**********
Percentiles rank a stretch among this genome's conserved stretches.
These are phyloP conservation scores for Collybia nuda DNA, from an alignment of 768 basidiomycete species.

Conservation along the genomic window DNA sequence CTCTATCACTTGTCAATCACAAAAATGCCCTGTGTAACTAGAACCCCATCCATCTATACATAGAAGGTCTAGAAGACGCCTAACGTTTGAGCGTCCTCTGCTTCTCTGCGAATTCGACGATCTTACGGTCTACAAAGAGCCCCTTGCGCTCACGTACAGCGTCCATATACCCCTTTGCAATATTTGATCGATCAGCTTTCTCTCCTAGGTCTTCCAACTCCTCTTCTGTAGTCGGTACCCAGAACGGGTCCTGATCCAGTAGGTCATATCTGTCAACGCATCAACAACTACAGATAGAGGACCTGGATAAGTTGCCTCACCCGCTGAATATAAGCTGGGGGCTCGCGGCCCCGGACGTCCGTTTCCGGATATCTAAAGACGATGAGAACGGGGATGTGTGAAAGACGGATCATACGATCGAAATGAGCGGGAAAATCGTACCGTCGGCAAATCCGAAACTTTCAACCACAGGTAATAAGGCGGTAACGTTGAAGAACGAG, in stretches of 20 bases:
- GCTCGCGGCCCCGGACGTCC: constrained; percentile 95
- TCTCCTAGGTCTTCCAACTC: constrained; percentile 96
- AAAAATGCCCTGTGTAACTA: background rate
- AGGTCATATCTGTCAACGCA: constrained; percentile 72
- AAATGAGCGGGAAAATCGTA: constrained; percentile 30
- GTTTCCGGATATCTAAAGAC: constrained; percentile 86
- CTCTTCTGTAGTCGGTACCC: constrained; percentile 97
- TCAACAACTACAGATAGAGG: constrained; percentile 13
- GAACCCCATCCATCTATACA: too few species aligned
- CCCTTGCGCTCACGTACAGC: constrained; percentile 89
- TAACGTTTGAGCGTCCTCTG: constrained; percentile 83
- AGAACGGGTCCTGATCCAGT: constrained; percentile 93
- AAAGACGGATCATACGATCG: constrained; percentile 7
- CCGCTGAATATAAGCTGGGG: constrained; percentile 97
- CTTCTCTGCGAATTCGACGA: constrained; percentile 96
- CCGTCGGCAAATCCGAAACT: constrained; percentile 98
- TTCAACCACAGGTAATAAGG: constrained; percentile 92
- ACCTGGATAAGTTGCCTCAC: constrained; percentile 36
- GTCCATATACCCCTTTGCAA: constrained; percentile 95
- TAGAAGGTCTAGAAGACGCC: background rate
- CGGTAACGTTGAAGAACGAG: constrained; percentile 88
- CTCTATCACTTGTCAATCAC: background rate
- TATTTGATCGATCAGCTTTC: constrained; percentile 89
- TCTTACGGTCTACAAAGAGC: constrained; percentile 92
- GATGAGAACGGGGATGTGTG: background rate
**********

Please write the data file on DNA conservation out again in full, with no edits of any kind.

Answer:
Percentiles rank a stretch among this genome's conserved stretches.
These are phyloP conservation scores for Collybia nuda DNA, from an alignment of 768 basidiomycete species.

Conservation along the genomic window DNA sequence CTCTATCACTTGTCAATCACAAAAATGCCCTGTGTAACTAGAACCCCATCCATCTATACATAGAAGGTCTAGAAGACGCCTAACGTTTGAGCGTCCTCTGCTTCTCTGCGAATTCGACGATCTTACGGTCTACAAAGAGCCCCTTGCGCTCACGTACAGCGTCCATATACCCCTTTGCAATATTTGATCGATCAGCTTTCTCTCCTAGGTCTTCCAACTCCTCTTCTGTAGTCGGTACCCAGAACGGGTCCTGATCCAGTAGGTCATATCTGTCAACGCATCAACAACTACAGATAGAGGACCTGGATAAGTTGCCTCACCCGCTGAATATAAGCTGGGGGCTCGCGGCCCCGGACGTCCGTTTCCGGATATCTAAAGACGATGAGAACGGGGATGTGTGAAAGACGGATCATACGATCGAAATGAGCGGGAAAATCGTACCGTCGGCAAATCCGAAACTTTCAACCACAGGTAATAAGGCGGTAACGTTGAAGAACGAG, in stretches of 20 bases:
- GCTCGCGGCCCCGGACGTCC: constrained; percentile 95
- TCTCCTAGGTCTTCCAACTC: constrained; percentile 96
- AAAAATGCCCTGTGTAACTA: background rate
- AGGTCATATCTGTCAACGCA: constrained; percentile 72
- AAATGAGCGGGAAAATCGTA: constrained; percentile 30
- GTTTCCGGATATCTAAAGAC: constrained; percentile 86
- CTCTTCTGTAGTCGGTACCC: constrained; percentile 97
- TCAACAACTACAGATAGAGG: constrained; percentile 13
- GAACCCCATCCATCTATACA: too few species aligned
- CCCTTGCGCTCACGTACAGC: constrained; percentile 89
- TAACGTTTGAGCGTCCTCTG: constrained; percentile 83
- AGAACGGGTCCTGATCCAGT: constrained; percentile 93
- AAAGACGGATCATACGATCG: constrained; percentile 7
- CCGCTGAATATAAGCTGGGG: constrained; percentile 97
- CTTCTCTGCGAATTCGACGA: constrained; percentile 96
- CCGTCGGCAAATCCGAAACT: constrained; percentile 98
- TTCAACCACAGGTAATAAGG: constrained; percentile 92
- ACCTGGATAAGTTGCCTCAC: constrained; percentile 36
- GTCCATATACCCCTTTGCAA: constrained; percentile 95
- TAGAAGGTCTAGAAGACGCC: background rate
- CGGTAACGTTGAAGAACGAG: constrained; percentile 88
- CTCTATCACTTGTCAATCAC: background rate
- TATTTGATCGATCAGCTTTC: constrained; percentile 89
- TCTTACGGTCTACAAAGAGC: constrained; percentile 92
- GATGAGAACGGGGATGTGTG: background rate